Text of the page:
Top Ten Tolkien Tribute for Hobbit Day 2015 (Quotes, Feelings, Fanart, and More!)

 
“The Road goes ever on and on
Down from the door where it began.
Now far ahead the Road has gone,
And I must follow, if I can,
Pursuing it with eager feet,
Until it joins some larger way
Where many paths and errands meet.
And whither then? I cannot say”
J. R. R. Tolkien – The Fellowship of the Ring
(All quotes and images are copyrighted to Tolkien’s estate, unless credited otherwise)
Have you ever heard a beautiful melody or song, forgotten to note it down, and then tirelessly searched for the half-remembered piece? Maybe you find it, or maybe you find other lovely songs that distract you momentarily. But eventually, if you look hard enough, you stumble across that first piece you were looking for, and it’s like losing something and finding something all at once. Because the searching was half of what you were chasing.
Maybe that doesn’t make any sense, but it’s as close as I can come to putting my feelings about The Lord of the Rings (and all of Tolkien’s works), into words. Which is a strange place for a writer to be! But regardless, every time I pick up The Lord of the Rings, it’s like coming home while catching an even worse case of wanderlust. But maybe I should clarify – it isn’t just LOTR that does that to me – I feel the same way every time I come back from a trip to someplace exciting.
You see, I’m a wanderer by nature. I don’t like to sit still, and as much as I love my home and my kitchen, I am endlessly fascinated by the thought of what might be outside my door. And Tolkien understood that feeling, and put it into words, better than I ever have:

“He used often to say there was only one Road; that it was like a great river: its springs were at every doorstep, and every path was its tributary. ‘It’s a dangerous business, Frodo, going out of your door,’ he used to say. ‘You step into the Road, and if you don’t keep your feet, there is no knowing where you might be swept off to.” The Fellowship of the Ring – J. R. R. Tolkien

But a love for wandering isn’t the only writer’s legacy that Tolkien left us. In fact, some of the things that I love best about him are just the things that get him criticized in modern circles. He wrote about the pure and the good, the truly evil, the morally complicated, and he had a deep understanding of the importance of all of those things. In other words, he was quite old-fashioned. And frankly, anyone who says that he had little variation/representation of female characters is only partly right – they’ve obviously never read The Silmarillion.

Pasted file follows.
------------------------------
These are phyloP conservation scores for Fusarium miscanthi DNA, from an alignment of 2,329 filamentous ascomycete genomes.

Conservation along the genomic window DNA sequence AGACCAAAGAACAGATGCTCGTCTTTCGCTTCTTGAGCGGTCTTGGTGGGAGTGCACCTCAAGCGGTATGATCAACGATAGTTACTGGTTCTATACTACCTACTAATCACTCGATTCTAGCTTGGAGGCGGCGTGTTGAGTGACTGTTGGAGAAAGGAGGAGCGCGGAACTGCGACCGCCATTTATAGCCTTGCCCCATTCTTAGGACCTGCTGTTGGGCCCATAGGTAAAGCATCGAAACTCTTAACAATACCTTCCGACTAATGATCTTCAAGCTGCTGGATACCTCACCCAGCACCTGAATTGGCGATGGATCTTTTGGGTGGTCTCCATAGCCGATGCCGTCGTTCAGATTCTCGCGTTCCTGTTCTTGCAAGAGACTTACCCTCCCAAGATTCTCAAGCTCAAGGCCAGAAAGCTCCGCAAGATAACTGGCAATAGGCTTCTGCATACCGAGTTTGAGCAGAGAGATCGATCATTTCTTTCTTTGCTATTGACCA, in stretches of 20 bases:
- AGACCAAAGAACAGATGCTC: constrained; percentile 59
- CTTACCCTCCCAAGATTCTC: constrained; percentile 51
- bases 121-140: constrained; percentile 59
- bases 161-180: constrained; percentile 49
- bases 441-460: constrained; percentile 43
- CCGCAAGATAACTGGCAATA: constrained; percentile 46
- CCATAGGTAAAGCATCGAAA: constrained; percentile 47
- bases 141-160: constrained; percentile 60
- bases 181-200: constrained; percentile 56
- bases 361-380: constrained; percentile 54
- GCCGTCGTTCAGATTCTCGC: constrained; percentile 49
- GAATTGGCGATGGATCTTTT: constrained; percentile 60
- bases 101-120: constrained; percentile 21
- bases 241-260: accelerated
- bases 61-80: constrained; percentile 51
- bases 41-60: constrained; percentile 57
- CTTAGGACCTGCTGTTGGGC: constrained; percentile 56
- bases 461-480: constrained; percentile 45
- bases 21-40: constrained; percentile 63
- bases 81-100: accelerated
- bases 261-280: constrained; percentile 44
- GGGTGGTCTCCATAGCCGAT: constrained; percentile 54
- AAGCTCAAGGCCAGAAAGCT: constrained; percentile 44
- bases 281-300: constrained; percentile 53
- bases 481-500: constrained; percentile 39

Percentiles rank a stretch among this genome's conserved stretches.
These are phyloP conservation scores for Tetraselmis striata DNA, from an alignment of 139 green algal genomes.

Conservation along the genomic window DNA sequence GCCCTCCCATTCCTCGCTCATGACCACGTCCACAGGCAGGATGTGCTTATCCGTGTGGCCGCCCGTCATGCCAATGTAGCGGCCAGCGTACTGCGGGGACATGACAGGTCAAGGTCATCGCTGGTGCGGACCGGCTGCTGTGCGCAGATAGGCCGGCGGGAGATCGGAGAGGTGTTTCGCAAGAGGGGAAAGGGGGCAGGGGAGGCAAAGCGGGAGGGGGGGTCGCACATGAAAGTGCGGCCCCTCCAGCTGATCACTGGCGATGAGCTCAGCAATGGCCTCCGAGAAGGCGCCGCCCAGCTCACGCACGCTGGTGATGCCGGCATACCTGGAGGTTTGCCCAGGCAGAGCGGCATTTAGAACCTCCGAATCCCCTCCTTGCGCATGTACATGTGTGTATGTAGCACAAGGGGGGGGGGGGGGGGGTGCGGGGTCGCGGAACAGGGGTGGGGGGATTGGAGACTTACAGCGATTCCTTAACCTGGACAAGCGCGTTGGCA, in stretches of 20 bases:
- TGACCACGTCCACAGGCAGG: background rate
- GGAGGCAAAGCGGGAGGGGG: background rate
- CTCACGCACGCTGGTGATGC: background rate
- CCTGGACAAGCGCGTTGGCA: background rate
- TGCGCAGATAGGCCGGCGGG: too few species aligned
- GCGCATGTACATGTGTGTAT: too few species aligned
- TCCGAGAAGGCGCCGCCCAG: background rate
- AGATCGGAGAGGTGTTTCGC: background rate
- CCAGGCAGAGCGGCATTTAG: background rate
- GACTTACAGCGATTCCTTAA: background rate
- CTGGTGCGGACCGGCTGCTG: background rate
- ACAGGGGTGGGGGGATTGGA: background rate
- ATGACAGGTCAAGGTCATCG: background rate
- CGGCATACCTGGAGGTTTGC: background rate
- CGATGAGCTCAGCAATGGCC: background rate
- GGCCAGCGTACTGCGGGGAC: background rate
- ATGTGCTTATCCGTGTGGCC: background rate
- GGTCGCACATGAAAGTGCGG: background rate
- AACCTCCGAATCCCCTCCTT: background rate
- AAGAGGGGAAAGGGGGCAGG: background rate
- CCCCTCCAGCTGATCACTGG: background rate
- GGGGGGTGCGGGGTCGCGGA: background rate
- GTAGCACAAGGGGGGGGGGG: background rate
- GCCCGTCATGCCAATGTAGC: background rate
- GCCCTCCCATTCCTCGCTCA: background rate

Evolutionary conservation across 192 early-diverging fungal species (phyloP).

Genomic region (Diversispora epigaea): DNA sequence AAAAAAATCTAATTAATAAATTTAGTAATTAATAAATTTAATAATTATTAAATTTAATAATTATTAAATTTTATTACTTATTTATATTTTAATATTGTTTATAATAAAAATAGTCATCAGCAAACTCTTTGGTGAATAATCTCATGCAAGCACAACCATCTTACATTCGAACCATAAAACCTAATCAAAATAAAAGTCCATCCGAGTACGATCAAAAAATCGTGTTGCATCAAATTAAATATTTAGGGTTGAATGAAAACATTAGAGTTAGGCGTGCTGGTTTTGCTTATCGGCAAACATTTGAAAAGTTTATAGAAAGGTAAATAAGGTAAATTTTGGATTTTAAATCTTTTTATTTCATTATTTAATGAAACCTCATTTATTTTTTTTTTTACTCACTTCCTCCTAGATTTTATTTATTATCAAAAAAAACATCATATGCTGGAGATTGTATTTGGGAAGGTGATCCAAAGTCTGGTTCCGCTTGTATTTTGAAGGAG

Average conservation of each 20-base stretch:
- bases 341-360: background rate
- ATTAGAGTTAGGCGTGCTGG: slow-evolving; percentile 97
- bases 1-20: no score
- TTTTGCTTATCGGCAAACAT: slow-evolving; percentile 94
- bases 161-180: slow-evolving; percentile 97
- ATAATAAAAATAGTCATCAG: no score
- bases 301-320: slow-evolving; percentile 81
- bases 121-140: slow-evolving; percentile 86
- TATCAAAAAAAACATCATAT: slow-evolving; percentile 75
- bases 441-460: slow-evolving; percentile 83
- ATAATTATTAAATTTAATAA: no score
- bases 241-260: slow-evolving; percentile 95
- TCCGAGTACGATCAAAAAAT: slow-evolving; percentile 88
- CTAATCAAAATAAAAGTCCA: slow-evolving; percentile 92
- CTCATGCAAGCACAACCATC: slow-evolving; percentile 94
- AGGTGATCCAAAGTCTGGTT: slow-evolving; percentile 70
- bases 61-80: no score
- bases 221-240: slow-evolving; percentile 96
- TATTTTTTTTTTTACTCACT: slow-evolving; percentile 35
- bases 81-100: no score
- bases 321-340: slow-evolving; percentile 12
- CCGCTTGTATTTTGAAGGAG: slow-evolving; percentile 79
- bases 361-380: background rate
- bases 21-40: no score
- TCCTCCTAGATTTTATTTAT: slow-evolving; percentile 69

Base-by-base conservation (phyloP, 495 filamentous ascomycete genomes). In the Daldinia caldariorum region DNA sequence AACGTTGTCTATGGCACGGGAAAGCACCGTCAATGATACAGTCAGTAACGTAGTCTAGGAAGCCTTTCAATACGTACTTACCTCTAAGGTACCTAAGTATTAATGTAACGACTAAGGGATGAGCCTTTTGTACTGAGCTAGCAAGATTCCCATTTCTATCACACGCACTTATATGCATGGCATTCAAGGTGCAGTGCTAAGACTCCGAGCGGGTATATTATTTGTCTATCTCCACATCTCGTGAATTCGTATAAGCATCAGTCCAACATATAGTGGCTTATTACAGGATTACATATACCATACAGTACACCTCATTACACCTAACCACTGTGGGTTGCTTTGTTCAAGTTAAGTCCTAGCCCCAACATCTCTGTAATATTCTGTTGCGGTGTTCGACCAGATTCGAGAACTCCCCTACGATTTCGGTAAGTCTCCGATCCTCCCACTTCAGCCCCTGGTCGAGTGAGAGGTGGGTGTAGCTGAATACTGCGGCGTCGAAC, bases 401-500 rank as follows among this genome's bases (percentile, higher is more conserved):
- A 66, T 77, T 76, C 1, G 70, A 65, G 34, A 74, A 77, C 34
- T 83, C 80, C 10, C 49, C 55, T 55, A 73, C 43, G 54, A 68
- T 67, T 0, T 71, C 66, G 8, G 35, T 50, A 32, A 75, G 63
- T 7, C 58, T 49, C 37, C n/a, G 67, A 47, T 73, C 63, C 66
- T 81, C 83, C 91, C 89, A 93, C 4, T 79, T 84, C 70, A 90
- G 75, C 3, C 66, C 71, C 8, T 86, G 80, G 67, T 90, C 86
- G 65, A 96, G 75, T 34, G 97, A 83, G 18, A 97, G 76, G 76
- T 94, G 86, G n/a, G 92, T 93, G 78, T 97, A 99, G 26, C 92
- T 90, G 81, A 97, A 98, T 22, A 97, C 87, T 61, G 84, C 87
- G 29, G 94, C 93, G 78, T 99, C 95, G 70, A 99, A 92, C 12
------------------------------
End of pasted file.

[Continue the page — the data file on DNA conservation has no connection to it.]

So to celebrate Hobbit Day (Bilbo and Frodo’s birthday) here are my

Top Ten Favorite Things About Tolkien’s Writing (with quotes and illustrations)

1. Middle Earth

I dare anyone to make it through his books and not be in love with Middle Earth. From Hobbiton to The Lonely Mountain, to Ancient Númenor, Middle Earth is the mythical place I “miss” the most. And I confess that New Zealand is on my top 5 places I must go, because of the movies.

“He is a great enough magician to tap our most common nightmares, daydreams and twilight fancies, but he never invented them either: he found them a place to live, a green alternative to each day’s madness here in a poisoned world. We are raised to honor all the wrong explorers and discoverers – thieves planting flags, murderers carrying crosses. Let us at last praise the colonizers of dreams.” ― Peter S. BeagleThe Tolkien Reader

 

2. Elves

People who know me were probably surprised that this isn’t the first one on the list.
http://dalomacchi.deviantart.com/art/Brothers-in-Beleriand-289711180
©2012-2015 daLomacchi Brothers in Beleriand by daLomacchi on Deviantart.com

I want to be an elf. Specifically, one of Tolkien’s elves. Wise, deadly, gracious, elegant, enigmatic – I think you get the point. A little bit of the Celtic fay folk, a little bit of every wise but dangerous counselor in fairy tales, and a dash of danger make Tolkien’s elves THE BEST. Even when parts of The Silmarillion practically had me shouting at them in anger (I’m looking at you, sons of Fëanor!), it was only because I loved them so much.

‘And it is also said,’ answered Frodo: ‘Go not to the Elves for counsel for they will answer both no and yes.’
‘Is it indeed?’ laughed Gildor. ‘Elves seldom give unguarded advice, for advice is a dangerous gift, even from the wise to the wise, and all courses may run ill.” The Fellowship of the Ring

3.  Tolkien’s Quiet Wisdom

I’ll let him speak for himself here:

“There is more in you of good than you know, child of the kindly West. Some courage and some wisdom, blended in measure. If more of us valued food and cheer and song above hoarded gold, it would be a merrier world.” The Hobbit

“I wish it need not have happened in my time,” said Frodo.
“So do I,” said Gandalf, “and so do all who live to see such times. But that is not for them to decide. All we have to decide is what to do with the time that is given us.” The Fellowship of the Ring